Maintenance standards. If you don’t have them, develop them and share them. These are simple maintenance guides, the “what we are going to do and the when we are going to do it.” These standards answer our customers’ questions and lessen the amount of phone calls to the school board and the administrators from our customers, the schools and the community. These standards need to be shared with your staff; they will serve no purpose if your own staff doesn’t know what they are.

Get out of your box. With the state of the economy many of us are being asked to do more. Jobs are being eliminated and those survivors are taking on additional responsibilities. As budgets continue to tighten, sports turf managers are now often being asked to become facility managers, especially at K-12 facilities. I hope you view your stay at your organization as an educational adventure and a means to grow. You should have been watching your peers manage facilities so that you were ready to advance or simply help out with a problem/crisis that wasn’t yours to manage.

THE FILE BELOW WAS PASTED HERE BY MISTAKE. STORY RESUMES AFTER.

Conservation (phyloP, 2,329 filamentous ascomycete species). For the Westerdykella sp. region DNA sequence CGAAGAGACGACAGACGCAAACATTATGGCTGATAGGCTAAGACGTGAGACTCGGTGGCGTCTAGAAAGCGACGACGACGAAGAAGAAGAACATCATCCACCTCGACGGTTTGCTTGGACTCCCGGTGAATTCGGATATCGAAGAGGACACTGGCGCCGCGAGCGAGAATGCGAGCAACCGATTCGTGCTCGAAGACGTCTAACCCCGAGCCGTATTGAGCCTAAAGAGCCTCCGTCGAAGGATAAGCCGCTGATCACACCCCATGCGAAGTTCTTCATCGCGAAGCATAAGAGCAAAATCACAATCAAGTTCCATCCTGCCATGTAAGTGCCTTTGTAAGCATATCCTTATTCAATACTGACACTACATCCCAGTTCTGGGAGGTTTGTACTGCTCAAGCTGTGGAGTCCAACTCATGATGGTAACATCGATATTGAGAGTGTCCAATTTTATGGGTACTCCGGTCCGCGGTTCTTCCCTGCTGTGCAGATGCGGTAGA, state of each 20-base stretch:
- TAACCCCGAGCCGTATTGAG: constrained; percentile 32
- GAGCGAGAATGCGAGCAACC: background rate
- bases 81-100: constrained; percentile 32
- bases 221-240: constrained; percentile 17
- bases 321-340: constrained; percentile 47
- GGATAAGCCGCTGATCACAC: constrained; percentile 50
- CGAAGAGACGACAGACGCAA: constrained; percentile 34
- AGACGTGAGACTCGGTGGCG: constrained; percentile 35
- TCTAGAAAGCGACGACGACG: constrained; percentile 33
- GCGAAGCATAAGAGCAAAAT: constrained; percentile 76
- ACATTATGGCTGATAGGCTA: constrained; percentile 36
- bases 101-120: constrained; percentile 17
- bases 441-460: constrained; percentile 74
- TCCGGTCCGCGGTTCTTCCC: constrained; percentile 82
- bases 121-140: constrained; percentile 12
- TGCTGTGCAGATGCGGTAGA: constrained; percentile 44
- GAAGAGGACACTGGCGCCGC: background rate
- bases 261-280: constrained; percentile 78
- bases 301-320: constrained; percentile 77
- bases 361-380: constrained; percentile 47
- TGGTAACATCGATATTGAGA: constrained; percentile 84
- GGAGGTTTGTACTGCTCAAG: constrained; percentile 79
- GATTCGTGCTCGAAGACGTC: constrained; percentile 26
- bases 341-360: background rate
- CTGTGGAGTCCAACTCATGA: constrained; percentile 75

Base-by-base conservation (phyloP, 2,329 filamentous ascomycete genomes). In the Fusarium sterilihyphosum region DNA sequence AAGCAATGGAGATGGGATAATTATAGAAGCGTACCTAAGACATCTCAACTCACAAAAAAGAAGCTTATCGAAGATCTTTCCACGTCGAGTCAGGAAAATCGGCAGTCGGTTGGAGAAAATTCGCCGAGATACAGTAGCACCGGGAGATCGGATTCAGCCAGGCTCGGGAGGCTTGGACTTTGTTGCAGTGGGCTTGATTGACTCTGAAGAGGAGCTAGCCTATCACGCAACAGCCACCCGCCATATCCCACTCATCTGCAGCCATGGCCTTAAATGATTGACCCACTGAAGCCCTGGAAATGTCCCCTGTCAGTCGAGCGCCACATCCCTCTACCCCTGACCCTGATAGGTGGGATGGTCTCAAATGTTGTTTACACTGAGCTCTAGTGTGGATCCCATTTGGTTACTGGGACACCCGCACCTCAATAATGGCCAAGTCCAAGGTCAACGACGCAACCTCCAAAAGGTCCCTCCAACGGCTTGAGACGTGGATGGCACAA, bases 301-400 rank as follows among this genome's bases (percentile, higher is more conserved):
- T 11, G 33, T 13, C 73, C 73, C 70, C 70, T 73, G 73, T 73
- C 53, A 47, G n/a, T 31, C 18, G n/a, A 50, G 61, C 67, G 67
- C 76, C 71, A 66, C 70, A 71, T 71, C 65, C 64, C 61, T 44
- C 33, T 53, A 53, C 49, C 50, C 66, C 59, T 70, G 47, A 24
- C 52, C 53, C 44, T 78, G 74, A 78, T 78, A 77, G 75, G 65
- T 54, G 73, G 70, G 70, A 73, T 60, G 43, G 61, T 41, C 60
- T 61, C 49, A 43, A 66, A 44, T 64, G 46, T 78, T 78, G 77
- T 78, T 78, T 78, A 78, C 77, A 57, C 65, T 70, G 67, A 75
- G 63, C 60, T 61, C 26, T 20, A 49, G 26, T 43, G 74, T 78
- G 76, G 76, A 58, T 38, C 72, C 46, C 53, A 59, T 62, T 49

The natural disasters that plague our country are a good example—would you sit back and watch as your facilities were being destroyed or would you be on the frontline? When rebuilding occurred did you just worry about your sports fields or did you assist in bringing normalcy to your facility? School boards and administrators are well aware of those that support this type of effort, while you may not get the “thank you” you were looking for, believe me, your actions or inactions are noticed.

Although every situation is different, you must be able to adapt to your situation. It is all communication.

Michael Tarantino is director of facilities for the Poway School District, Poway, CA, and sits on the STMA Board of Directors.